Whether you are burning logs regularly or not – there is nothing quite like sitting down and lighting a fire to keep you warm on a cold evening. Fires are a staple in households all over the globe, there is no better way to reconnect with the people you love than with the cozy ambiance created by a fireplace or wood burning stove.
However, sometimes life calls and you may find yourself in a position where you have a roaring fire on the go and other matters to attend to. Is it possible to keep the fire going? And if so, are there any precautions you have to take?
When it comes to fire, safety should be your first priority always. And so, if you find yourself asking ‘Can I leave my wood burning stove unattended?’ then be sure to read on, as we break down everything you ought to know below.
Wood burning stoves can be left unattended as long as a refuel hasn’t just taken place and the stove is operating at a safe temperature. The door must be closed, smoke and carbon monoxide detectors in place, and flammable objects at the correct distance as per the manufacturer’s guidelines.
- How a wood burning stove works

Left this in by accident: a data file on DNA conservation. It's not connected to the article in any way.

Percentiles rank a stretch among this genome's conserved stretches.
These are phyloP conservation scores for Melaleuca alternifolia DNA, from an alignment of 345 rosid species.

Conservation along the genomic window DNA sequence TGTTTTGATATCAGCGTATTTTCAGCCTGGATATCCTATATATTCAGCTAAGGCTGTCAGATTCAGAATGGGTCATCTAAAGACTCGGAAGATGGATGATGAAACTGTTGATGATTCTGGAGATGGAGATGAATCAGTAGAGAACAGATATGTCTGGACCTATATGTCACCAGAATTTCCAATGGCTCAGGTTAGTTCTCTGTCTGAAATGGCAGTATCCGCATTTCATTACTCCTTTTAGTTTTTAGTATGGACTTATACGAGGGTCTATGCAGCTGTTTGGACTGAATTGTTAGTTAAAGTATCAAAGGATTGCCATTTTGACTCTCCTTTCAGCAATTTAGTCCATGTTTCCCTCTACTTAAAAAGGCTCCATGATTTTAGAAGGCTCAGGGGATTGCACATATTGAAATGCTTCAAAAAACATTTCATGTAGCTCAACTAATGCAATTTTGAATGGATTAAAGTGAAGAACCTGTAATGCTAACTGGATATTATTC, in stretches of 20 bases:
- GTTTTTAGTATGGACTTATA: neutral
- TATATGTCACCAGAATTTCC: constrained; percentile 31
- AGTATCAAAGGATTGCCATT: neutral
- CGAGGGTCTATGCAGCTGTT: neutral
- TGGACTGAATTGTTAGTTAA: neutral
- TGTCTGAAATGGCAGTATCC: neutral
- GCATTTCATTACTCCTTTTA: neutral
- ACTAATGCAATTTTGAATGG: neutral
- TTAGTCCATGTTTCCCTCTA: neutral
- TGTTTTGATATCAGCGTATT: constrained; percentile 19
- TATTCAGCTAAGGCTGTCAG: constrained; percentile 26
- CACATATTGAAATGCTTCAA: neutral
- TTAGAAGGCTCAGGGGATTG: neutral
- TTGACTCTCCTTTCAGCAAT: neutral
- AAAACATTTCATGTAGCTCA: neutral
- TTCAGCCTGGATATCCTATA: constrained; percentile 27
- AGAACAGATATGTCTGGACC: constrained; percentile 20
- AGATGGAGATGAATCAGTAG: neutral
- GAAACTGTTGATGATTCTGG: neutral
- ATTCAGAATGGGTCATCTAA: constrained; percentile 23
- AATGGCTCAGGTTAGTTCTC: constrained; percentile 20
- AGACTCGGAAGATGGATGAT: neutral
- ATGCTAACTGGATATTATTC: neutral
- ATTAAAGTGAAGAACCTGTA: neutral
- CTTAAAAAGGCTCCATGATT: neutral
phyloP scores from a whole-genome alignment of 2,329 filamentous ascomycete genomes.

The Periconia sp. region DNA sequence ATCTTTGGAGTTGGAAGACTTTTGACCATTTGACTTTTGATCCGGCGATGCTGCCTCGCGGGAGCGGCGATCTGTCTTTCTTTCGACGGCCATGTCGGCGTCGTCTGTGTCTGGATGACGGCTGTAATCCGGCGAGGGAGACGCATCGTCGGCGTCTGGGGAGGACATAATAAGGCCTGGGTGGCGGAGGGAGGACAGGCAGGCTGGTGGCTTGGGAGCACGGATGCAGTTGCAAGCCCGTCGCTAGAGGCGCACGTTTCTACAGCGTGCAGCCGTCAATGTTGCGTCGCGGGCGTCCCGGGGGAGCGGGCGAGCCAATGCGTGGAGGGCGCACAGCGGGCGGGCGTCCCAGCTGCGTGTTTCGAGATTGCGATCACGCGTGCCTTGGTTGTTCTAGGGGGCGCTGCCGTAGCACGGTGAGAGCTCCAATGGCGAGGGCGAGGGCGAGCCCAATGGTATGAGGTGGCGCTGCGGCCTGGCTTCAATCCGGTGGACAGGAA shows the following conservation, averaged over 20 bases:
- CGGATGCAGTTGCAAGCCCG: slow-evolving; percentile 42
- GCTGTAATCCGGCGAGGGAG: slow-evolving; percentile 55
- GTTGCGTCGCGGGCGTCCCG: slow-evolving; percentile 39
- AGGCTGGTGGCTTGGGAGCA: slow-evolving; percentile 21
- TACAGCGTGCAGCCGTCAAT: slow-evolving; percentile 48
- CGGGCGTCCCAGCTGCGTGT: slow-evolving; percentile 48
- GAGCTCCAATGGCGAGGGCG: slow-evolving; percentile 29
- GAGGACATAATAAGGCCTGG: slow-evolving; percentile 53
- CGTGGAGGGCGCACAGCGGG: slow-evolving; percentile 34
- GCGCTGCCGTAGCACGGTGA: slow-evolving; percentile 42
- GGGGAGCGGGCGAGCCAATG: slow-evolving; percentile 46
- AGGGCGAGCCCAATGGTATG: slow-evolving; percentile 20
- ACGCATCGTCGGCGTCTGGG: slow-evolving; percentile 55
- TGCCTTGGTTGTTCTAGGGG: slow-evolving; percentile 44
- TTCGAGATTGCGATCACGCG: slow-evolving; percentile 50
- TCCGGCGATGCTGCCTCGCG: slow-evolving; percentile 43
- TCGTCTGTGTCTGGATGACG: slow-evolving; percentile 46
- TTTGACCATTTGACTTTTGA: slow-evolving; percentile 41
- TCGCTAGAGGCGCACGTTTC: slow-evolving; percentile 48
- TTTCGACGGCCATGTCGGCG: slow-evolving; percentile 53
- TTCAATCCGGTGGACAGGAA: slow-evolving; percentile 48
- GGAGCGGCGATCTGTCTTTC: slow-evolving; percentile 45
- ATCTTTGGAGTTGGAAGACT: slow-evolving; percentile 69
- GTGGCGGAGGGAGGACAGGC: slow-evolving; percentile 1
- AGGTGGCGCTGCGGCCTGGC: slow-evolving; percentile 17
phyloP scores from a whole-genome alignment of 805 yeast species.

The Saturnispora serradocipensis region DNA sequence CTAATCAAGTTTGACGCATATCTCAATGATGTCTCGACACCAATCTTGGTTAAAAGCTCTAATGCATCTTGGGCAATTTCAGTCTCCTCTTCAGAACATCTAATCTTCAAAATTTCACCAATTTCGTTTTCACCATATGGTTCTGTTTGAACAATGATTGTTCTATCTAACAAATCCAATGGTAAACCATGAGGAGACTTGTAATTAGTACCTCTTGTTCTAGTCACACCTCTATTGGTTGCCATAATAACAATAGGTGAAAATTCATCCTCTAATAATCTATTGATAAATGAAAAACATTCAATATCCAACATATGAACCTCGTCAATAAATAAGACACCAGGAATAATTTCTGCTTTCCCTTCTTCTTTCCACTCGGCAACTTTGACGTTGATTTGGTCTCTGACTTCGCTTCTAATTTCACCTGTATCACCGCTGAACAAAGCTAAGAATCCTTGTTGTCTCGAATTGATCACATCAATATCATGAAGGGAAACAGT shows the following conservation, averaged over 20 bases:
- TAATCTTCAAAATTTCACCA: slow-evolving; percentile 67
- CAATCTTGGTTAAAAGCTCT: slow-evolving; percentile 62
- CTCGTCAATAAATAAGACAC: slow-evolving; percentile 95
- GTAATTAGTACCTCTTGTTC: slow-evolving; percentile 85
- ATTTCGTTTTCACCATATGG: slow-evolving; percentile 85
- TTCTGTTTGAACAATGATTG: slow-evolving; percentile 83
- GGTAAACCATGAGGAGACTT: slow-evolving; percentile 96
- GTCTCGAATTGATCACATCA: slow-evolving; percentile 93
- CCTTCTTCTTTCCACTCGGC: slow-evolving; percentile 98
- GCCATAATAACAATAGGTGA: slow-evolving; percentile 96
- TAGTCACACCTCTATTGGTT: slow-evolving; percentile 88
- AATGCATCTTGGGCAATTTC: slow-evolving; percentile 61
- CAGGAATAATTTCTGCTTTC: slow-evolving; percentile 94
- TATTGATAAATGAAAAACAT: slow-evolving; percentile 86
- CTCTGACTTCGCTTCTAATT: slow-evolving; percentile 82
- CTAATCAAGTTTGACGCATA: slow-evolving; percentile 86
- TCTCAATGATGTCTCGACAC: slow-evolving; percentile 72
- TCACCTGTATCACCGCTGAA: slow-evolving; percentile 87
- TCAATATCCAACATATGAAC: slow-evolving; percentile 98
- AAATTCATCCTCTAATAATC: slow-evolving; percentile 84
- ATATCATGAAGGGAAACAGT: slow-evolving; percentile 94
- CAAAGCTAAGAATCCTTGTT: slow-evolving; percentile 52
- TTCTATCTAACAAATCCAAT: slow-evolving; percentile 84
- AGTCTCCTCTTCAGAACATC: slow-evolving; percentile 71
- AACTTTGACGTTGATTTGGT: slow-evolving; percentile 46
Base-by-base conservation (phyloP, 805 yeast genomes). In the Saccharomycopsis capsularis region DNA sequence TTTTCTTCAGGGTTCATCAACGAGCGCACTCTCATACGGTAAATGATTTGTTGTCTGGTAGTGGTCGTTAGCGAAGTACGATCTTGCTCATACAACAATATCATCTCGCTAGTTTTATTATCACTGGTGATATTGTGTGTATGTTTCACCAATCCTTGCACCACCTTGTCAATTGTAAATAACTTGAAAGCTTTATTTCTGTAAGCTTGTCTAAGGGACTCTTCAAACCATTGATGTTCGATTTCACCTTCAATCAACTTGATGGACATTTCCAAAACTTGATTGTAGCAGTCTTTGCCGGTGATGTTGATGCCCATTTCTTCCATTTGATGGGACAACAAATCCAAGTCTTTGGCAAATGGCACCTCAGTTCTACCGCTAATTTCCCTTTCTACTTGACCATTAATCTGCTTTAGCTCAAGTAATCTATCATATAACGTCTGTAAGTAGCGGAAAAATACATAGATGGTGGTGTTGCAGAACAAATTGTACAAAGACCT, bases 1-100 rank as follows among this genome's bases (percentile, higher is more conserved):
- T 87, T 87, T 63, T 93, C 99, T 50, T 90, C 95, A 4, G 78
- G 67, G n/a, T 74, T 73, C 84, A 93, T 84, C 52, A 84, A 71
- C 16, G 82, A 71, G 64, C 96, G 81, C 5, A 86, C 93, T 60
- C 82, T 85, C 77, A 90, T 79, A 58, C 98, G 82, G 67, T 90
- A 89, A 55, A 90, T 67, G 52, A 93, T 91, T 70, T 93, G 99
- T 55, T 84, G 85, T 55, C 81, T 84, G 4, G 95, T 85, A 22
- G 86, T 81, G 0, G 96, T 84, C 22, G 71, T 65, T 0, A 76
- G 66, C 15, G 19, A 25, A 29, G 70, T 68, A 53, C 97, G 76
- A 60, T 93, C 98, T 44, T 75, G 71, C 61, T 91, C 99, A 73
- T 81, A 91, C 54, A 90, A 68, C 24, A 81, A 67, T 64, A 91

- Why might you need to leave a wood burning stove unattended?
- Is it safe to leave a wood burning stove unattended?
- What should you do with a wood burning stove when you go to bed?
- Final Thoughts
How a wood burning stove works
So, how exactly does a wood burning stove work? Before we get into the dos and don’ts of leaving a wood burning stove unattended, it is first important we take a quick look at what exactly the stove is, and how it works.
A wood burning stove, as the name implies, is a stove used for burning wood. These stoves run entirely off logs (or other wood-based fuel alternatives such as heat logs) and operate by creating a contained environment for wood to be safely burned, which is then used to heat your home.